“Our movie lives in Steadicam,” he says. “We think of our camera as this other character in the movie. It’s this sort of curious ghost. It can get up really, really close — to an almost fetishistic point of view — but then it can also fall back and drift around and go where it wants to go. We wanted to add a bit of dynamism to our violence.”

Horror must be felt. Scares succeed only when the audience can imagine their presence in the characters’ place. The camera drops you under the killer’s blade, or just far enough away to imprison you as a voyeur.

“We wanted some of our kills to put the audience in the victim’s shoes,” he says. “In some of our other kills, we wanted to make the audience feel like a helpless bystander, that they were close enough that they could see what was happening, but not close enough to stop it.”

As a lifelong horror fanatic, Baruchel takes extra glee in executing the film’s kills. His Slasherman has several icons towering over him, but there is a bliss to be found in challenging Freddy Krueger and Michael Myers’ wickedness. How did it feel to enter that splatterfest arena?

“It was the coolest,” says Baruchel. “It was the coolest! In the moment, there are too many fires to put out for me to really be able to notice [or enjoy it]. Because we did that whole thing in ten hours, start to finish. It’s not a ton of time to do something that’s got a bunch of moving parts to it.”

“That whole thing” being the Slasherman’s flesh-rendering introduction, where he traps three hapless teenagers in their van during a torrential downpour. The sequence is loud and violent, and up-close. It was designed to slap the hardened and rip apart the crossed arms of prove-me horror stans.

“It’s all theory until you’re there on the day,” he says. “You hope that if we do all this, that we’ll get it, but you can’t guarantee it. This was exactly what we had in our wildest dreams. There was definitely pride in that, but it was also just like, I owed it to my actors and my crew. They were all having to stand out there underneath these God awful fucking rain towers, and most of them don’t even work half the time. And the fucking kids in the car just had to get murdered again and again. It’s the worst Groundhog Day you can imagine.”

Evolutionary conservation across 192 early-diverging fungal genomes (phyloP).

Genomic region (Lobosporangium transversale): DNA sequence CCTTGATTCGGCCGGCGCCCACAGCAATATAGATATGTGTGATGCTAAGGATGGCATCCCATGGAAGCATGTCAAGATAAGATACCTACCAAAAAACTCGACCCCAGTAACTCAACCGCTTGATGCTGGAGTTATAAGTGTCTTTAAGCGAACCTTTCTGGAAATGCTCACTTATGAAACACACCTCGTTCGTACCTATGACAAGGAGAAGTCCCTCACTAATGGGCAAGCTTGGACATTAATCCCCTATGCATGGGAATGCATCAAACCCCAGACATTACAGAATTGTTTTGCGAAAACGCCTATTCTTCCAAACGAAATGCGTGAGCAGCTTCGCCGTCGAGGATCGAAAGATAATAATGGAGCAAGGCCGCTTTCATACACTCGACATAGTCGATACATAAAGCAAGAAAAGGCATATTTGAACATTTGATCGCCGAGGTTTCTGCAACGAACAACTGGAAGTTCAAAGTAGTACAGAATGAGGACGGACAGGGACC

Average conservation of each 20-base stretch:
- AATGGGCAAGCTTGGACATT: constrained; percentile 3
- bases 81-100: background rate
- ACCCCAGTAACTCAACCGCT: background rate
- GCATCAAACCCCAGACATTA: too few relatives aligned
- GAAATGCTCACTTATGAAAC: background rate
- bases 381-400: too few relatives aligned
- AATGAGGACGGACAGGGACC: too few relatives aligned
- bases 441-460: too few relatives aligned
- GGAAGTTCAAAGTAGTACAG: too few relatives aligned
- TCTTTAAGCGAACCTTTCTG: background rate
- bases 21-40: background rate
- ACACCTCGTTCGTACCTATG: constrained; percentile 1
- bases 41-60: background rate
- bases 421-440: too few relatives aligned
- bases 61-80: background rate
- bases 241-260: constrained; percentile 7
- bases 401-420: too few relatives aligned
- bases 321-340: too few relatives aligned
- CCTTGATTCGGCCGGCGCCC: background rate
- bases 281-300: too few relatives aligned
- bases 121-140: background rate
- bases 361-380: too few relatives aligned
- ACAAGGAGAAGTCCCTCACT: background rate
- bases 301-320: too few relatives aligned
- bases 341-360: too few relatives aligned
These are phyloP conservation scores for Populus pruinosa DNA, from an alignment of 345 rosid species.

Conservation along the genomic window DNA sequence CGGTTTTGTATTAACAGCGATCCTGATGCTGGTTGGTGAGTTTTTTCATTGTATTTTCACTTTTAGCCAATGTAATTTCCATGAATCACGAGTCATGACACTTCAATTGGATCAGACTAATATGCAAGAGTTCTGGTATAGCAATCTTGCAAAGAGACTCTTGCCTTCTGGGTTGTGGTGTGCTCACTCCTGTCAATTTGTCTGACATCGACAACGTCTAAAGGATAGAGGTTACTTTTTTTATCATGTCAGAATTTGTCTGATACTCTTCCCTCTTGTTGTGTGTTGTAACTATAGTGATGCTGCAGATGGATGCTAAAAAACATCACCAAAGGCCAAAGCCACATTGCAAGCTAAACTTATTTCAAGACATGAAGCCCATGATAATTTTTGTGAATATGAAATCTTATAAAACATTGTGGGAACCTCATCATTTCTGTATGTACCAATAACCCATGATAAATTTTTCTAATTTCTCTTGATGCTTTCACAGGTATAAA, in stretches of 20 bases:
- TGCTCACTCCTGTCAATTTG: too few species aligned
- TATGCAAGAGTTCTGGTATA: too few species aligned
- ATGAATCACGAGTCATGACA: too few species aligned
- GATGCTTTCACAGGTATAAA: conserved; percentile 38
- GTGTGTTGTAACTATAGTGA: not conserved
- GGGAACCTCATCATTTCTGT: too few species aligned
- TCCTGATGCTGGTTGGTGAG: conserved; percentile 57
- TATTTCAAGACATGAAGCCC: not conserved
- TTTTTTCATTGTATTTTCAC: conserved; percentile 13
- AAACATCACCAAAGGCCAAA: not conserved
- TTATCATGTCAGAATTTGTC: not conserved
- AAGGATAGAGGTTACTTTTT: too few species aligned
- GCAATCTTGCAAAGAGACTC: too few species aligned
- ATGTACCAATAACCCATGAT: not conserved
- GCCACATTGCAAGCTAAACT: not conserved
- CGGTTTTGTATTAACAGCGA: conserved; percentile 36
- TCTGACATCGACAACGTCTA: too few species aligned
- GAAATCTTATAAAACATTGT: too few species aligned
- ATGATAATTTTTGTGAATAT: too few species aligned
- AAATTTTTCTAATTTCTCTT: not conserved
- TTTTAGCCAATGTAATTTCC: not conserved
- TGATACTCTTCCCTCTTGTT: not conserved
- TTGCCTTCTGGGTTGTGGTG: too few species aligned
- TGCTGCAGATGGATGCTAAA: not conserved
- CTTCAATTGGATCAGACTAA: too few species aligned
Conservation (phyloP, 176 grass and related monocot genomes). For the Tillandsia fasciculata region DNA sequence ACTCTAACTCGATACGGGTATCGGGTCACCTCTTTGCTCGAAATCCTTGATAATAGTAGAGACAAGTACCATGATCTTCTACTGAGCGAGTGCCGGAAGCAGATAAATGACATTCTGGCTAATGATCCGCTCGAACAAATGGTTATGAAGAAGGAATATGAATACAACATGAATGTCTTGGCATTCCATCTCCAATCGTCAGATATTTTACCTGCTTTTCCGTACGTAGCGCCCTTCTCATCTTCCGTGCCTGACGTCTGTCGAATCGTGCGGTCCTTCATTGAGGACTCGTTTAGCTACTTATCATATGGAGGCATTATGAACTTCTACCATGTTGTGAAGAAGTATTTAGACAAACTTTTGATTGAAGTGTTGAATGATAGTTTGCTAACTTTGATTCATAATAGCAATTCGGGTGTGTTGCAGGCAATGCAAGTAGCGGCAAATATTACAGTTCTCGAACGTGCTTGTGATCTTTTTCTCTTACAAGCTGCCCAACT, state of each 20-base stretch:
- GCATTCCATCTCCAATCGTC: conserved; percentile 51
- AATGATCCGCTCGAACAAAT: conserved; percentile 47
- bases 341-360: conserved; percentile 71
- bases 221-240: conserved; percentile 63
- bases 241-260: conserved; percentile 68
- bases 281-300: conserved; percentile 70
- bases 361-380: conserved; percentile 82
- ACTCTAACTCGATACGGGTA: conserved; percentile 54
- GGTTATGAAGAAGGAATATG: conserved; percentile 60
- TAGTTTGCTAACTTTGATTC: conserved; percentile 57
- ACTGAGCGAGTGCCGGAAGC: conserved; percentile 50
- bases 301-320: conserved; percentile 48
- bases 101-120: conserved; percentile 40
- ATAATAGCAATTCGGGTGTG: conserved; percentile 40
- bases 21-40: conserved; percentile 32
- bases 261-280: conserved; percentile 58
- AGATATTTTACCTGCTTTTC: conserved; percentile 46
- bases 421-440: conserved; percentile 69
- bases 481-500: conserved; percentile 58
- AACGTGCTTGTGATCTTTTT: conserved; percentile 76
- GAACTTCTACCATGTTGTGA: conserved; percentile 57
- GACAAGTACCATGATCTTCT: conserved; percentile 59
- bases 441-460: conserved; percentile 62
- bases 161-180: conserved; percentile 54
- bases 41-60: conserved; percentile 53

Misery and toil is part of the mixture. Pulling the vision out of his head and onto the screen meant Baruchel had to torture his crew, and it could not be in vain. Random Acts of Violence must terrify.

“To make something legit scary,” says Baruchel, “it has to be unpleasant and clumsy and as unmusical as possible. We just tried to bury the sequence.”

The curious ghost and the Christmas tree colors take a break. The Slasherman’s intro becomes its own movie with its own pace and logic. The threat, once revealed, carries over the rest of the picture.

“When a killer enters a house in a movie,” Baruchel explains, “or when a cop gets in the car and follows the bad guy’s car, if you’ve ever seen any movie, you have an internal clock that starts ticking. You know that you have four to seven minutes, and then this will all be done. I wanted to do my best to bury that clock.”

Baruchel had the actors riff and ramble during the scene. When people get nervous, they blather. We all think we can improv our way out of any situation.

“If you’re talking, then you’re still okay,” he says. “So I told them, ‘Okay, let’s find something funny and bullshitty for you guys to rag each other about. When you realize it’s too late, when the shit really hits the fan, just keep talking.’ If you’re talking, you’re okay.”

As a genre fan, Baruchel knows what the viewers are thinking. He drafted the scene as if he was sitting in the crowd shouting at the screen. They want the kill, but once they get it, he wants them to regret it. The Slasherman attacks and the stabs don’t stop. Nor do the screams or the very human blather.

Random Acts of Violence achieves ugliness and beauty. It’s got gloss and purpose, but it’s also wild and berzerk. After percolating for decades, the film finally seeped loose from Baruchel, and it’s a slippery bloody assault worthy of the films that fed its director. It’s got sights you can’t forget.


Random Acts of Violence hits VOD, Digital, Blu-ray, and DVD on February 16th.

Trekkie, Not Trekker. Weekly Columnist for Film School Rejects, co-host of the In The Mouth of Dorkness Podcast.